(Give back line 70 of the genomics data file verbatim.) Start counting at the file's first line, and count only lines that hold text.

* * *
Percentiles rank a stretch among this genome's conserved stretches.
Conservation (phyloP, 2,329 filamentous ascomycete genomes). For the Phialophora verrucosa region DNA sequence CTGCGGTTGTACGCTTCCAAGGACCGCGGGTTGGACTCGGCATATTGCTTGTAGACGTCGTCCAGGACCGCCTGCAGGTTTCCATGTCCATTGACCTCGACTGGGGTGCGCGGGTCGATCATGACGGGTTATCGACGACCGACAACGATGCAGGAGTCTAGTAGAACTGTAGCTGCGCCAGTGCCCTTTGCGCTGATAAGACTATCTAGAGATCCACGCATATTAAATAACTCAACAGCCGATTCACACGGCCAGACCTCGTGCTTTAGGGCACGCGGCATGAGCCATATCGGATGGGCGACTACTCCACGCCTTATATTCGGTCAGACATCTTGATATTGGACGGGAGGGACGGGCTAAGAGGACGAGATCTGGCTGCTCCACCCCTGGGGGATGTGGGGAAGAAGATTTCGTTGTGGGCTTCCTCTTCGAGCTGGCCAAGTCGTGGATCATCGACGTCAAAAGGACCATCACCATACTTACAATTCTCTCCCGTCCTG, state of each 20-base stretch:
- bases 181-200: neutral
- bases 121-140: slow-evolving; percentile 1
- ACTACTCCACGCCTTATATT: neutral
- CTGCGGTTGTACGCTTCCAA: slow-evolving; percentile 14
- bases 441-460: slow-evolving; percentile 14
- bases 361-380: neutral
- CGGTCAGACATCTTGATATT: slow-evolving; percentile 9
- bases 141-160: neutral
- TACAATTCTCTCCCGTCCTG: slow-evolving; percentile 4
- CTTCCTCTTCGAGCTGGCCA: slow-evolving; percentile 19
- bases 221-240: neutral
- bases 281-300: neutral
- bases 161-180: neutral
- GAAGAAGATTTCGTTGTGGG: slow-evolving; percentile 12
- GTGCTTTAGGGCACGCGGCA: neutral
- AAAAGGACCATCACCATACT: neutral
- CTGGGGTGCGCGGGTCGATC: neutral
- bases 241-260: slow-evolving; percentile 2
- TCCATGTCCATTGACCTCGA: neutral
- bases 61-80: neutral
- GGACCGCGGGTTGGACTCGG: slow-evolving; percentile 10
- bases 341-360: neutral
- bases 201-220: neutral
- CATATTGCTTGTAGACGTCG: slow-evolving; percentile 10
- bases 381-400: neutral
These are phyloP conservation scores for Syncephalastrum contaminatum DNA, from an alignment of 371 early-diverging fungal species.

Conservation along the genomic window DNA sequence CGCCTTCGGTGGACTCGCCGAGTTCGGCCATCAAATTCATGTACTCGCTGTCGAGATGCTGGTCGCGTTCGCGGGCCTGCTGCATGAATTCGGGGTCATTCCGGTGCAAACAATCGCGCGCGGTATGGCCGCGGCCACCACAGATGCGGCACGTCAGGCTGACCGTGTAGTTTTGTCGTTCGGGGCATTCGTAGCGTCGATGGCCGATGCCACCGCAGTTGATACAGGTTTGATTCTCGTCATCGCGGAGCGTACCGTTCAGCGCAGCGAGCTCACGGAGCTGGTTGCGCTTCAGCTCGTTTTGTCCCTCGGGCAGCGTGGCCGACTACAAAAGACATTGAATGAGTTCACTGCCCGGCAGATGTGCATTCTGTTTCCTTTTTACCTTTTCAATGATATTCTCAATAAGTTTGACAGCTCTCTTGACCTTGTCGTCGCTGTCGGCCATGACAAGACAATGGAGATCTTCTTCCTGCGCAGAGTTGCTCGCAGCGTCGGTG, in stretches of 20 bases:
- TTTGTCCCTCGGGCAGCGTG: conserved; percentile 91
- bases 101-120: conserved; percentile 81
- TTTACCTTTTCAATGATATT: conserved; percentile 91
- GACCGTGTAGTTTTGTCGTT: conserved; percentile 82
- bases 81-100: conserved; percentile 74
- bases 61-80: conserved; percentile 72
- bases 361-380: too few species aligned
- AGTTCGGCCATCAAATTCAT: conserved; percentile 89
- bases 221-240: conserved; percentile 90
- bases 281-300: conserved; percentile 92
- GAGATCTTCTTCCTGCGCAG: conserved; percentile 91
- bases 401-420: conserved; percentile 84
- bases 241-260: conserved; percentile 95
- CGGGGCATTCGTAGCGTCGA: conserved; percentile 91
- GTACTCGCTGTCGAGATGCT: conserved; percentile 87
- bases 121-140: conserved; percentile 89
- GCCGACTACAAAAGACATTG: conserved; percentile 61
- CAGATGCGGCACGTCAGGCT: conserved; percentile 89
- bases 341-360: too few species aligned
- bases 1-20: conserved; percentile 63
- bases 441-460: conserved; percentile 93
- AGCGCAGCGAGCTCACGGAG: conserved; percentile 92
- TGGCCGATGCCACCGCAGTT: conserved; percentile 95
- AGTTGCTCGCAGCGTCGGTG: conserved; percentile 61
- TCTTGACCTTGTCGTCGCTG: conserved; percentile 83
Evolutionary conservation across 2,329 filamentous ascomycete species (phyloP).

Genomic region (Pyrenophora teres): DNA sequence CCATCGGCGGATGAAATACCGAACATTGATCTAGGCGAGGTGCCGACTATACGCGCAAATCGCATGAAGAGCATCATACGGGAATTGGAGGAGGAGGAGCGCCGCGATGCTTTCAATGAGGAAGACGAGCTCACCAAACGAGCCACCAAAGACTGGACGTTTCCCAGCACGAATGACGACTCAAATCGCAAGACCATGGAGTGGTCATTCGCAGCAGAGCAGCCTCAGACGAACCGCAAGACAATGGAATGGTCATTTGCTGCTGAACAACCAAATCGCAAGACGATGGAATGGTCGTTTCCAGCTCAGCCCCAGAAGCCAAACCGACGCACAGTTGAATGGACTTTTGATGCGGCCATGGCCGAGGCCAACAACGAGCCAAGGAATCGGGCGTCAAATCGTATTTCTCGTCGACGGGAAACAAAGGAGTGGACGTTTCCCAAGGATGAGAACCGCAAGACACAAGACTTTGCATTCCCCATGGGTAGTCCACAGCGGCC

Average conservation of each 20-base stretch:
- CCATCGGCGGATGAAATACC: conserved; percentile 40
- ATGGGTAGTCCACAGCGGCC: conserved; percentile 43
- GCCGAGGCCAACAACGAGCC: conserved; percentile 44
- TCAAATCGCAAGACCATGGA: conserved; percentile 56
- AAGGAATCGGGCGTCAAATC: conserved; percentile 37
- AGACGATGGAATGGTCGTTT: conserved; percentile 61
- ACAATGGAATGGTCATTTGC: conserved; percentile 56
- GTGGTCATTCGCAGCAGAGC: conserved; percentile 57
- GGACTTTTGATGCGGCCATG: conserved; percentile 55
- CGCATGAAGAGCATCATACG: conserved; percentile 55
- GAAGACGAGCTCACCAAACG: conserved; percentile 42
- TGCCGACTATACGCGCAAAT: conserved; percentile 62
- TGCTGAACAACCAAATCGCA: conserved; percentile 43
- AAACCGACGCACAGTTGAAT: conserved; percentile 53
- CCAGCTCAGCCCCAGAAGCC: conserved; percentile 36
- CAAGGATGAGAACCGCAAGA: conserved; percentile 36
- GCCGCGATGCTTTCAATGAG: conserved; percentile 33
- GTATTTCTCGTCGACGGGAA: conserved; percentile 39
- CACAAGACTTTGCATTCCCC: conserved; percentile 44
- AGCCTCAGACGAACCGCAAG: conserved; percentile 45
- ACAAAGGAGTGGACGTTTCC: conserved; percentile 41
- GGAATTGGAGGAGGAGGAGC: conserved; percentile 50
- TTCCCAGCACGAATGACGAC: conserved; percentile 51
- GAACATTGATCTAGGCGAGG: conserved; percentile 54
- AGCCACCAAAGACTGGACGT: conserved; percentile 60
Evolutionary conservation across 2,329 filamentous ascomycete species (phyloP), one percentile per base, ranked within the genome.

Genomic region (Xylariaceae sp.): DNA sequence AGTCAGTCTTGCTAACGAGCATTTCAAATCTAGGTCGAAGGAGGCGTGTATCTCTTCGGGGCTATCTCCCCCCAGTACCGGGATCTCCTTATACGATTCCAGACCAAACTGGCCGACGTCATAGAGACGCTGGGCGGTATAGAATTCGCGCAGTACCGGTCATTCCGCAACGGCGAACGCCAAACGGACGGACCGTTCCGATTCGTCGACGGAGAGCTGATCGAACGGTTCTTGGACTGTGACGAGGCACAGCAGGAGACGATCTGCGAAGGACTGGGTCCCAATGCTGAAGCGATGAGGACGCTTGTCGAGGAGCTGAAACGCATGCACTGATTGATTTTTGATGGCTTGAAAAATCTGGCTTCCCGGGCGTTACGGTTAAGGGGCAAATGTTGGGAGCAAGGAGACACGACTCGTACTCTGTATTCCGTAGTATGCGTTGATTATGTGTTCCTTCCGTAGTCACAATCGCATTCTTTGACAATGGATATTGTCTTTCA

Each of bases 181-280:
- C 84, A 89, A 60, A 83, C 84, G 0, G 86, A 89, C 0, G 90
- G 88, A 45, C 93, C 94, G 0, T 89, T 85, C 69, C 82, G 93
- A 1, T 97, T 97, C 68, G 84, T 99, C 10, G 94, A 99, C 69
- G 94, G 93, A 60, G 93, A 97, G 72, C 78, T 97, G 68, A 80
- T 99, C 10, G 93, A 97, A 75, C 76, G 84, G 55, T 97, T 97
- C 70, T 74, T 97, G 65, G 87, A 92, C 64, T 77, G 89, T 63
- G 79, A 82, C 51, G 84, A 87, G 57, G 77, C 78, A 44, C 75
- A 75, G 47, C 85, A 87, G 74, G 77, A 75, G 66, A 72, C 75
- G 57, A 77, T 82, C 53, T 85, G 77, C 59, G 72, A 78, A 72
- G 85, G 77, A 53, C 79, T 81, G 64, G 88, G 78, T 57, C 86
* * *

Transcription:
- TGCTGAACAACCAAATCGCA: conserved; percentile 43